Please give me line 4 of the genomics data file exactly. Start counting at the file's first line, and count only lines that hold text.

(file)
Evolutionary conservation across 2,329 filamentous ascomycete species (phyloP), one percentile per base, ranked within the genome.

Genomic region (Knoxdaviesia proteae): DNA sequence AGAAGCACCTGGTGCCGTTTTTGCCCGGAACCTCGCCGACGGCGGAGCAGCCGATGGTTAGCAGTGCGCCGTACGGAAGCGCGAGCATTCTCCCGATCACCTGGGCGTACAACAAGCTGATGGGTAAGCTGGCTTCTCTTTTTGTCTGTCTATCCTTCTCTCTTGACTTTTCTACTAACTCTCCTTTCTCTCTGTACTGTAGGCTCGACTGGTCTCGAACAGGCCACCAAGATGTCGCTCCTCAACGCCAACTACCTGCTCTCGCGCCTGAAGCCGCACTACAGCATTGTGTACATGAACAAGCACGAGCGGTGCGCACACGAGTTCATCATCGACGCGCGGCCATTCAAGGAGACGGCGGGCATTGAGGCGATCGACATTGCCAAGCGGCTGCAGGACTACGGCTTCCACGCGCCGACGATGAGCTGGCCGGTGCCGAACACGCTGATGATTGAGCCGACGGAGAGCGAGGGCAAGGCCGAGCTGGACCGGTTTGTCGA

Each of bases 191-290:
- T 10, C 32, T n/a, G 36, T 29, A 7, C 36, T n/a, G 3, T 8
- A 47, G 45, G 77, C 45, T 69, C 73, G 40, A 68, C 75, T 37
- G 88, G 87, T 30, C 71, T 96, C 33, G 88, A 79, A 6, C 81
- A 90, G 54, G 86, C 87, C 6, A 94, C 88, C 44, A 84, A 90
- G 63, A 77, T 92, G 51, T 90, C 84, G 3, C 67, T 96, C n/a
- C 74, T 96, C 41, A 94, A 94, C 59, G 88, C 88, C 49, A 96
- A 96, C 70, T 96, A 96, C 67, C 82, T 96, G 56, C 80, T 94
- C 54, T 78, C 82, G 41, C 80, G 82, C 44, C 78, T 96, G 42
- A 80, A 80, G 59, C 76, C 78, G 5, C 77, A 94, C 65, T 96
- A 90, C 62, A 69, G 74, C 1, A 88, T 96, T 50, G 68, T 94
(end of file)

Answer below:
- T 10, C 32, T n/a, G 36, T 29, A 7, C 36, T n/a, G 3, T 8